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## Tuesday, April 28, 2015

### paradox - FX homework (thanks to Brett Zhang

label – math intuitive

Q7) An investor is long a USD put / JPY call struck at 110.00 with a notional of USD 100 million. The current spot rate is 95.00. The investor decides to sell the option to a dealer, a US-based bank, on day before maturity. What is the FX delta hedge the dealer must put on against this option?

Analysis: The dealer has the USD-put JPY-call. Suppose the dealer has USD 100M. Let's see if a 1 pip change will give the (desired) \$0 effect.

 at 95.00 at 95.01, after the 1 pip change pnl value (in yen) of the option is same as value of a cash position (110-95)x 100M = ¥1,500M (110-95.01) x 100M = ¥1,499M loss of ¥1M value (in yen) of the USD cash 95 x 100M = ¥9,500M 95.01 x 100M = ¥9,501M gain of ¥1M value of Portfolio 0 Therefore Answer a) seems to work well.

Next, look at it another way. The dealer has the USD-put JPY-call struck at JPYUSD=0.0090909. Suppose the dealer is short 11,000M yen (same as long USD 115.789M). Let's see if a 1 pip change will give the (desired) \$0 effect.

 at 95.00 i.e. JPYUSD=0.010526 at 95.01 i.e. JPYUSD=0.0105252, after the 1 pip change pnl value (in USD) of the option is same as value of a cash position (0.010526-0.009090)*11000M = \$15.78947M (or ¥1500M, same as table above) (0.0105252-0.009090)*11000M=\$15.77729M (or ¥1498.842M) loss of \$0.012187M value (in USD) of the short 11,000M JPY position -0.010526 * 11000M= -\$115.789M -0.0105252*11000M = -\$115.777M gain of \$0.012187M (or ¥1.1578M) value of Portfolio 0 Therefore Answer b) seems to work well.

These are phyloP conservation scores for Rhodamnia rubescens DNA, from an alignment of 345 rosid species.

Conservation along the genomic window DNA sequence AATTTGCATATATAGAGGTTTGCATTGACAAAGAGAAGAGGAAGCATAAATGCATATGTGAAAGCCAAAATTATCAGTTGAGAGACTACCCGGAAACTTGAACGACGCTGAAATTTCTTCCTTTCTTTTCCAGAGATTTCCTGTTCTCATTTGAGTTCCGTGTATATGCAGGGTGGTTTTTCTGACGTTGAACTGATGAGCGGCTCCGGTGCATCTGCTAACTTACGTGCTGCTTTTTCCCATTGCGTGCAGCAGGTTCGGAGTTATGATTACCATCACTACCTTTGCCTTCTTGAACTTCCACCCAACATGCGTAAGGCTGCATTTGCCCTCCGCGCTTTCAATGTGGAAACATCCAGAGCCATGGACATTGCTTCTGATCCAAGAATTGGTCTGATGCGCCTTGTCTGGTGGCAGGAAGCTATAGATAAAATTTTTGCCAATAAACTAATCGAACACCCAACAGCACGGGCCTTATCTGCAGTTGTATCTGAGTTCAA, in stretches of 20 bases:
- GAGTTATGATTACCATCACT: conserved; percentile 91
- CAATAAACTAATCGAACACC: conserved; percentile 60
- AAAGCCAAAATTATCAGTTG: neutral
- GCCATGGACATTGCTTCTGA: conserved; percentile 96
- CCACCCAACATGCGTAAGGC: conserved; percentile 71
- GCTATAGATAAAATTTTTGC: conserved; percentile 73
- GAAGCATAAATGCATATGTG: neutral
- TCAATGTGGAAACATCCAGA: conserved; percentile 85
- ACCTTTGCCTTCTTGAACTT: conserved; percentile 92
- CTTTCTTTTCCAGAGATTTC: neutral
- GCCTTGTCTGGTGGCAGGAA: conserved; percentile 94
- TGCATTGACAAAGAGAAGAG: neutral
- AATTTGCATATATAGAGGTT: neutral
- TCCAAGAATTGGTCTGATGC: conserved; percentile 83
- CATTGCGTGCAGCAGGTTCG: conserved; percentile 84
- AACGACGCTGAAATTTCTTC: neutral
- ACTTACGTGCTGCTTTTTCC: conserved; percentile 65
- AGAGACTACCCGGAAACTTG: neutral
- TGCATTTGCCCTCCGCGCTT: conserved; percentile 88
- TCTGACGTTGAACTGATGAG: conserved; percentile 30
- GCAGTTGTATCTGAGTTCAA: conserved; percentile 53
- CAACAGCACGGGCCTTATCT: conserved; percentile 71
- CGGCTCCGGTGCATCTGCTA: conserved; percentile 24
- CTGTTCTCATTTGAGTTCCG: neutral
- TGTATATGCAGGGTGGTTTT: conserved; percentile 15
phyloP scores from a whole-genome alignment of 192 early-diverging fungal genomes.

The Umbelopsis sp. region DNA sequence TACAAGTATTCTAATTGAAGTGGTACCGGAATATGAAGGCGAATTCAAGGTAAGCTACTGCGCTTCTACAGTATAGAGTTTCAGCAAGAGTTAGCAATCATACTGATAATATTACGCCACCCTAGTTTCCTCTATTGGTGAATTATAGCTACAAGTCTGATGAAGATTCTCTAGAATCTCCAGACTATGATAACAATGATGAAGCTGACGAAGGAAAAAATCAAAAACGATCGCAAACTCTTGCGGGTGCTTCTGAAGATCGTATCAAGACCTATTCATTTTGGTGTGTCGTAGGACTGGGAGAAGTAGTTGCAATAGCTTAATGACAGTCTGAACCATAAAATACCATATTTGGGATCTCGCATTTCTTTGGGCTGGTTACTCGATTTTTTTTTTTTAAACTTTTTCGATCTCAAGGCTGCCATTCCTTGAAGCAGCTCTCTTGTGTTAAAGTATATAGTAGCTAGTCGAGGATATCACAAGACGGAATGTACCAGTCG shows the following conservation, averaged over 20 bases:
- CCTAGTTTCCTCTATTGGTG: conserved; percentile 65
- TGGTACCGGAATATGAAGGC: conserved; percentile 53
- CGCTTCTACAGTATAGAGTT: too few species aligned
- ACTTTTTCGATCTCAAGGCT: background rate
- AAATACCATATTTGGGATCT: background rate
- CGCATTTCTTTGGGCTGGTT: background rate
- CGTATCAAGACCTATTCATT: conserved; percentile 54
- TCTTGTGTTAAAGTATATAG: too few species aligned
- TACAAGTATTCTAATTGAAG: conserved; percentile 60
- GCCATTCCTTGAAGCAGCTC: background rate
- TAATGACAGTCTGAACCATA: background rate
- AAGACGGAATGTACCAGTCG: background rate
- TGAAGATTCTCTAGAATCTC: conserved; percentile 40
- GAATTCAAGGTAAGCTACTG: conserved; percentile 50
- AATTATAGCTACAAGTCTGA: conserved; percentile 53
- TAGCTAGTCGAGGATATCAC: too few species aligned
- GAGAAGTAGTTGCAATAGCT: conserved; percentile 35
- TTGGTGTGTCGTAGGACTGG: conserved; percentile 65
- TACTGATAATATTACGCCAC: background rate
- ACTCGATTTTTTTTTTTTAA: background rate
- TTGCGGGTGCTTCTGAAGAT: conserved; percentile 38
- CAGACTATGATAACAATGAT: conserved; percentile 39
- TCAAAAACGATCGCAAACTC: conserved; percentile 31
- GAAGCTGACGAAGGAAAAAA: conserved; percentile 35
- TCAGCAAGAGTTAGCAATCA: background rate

My explanation of the paradox – the deep ITM option on the last day acts like a cash position, but the position size differs depending on your perspective. To make things obvious, suppose the strike is set at 700 (rather than 110).

1) The USD-based dealer sees a (gigantic) ¥70,000M cash position;

2) the JPY-based dealer sees a \$100M cash position, but each "super" dollar here is worth not 95 yen, but 700 yen!

Therefore, for deep ITM positions like this, only ONE of the perspectives makes sense – I would pick the bigger notional, since the lower notional needs to "upsized" due to the depth of ITM.

From: Brett Zhang

Sent: Monday, April 27, 2015 10:54 AM
To: Bin TAN (Victor)
Subject: Re: delta hedging - Hw4 Q7

You need to understand which currency you need to hold to hedge..

First note that the option is so deeply in the money it is essentially a forward contract, meaning its delta is very close to -1 (with a minus sign since the option is a put). It may have been tempting to answer a), but USD 100 million would be a proper hedge from a JPY-based viewpoint, not the USD-based viewpoint. (Remember that option and forward payoffs are not linear when seen from the foreign currency viewpoint.)

To understand the USD-based viewpoint we could express the option in terms of JPYUSD rates. The option is a JPY call USD put with JPY notional of JPY 11,000 million. As observed before it is deeply in the money, so delta is close to 1 (positive now since the option is a call). The appropriate delta hedge would be selling JPY 11,000 million. Using the spot rate, this would be buying USD 11,000/95 million = USD 116 million.

On Sat, Apr 25, 2015 at 2:21 AM, Bin TAN (Victor) wrote:

Hi Brett,

Delta hedging means holding a smaller quantity of the underlier, smaller than the notional amount, never higher than the notional.

This question has 4 answers all bigger than notional?!

Victor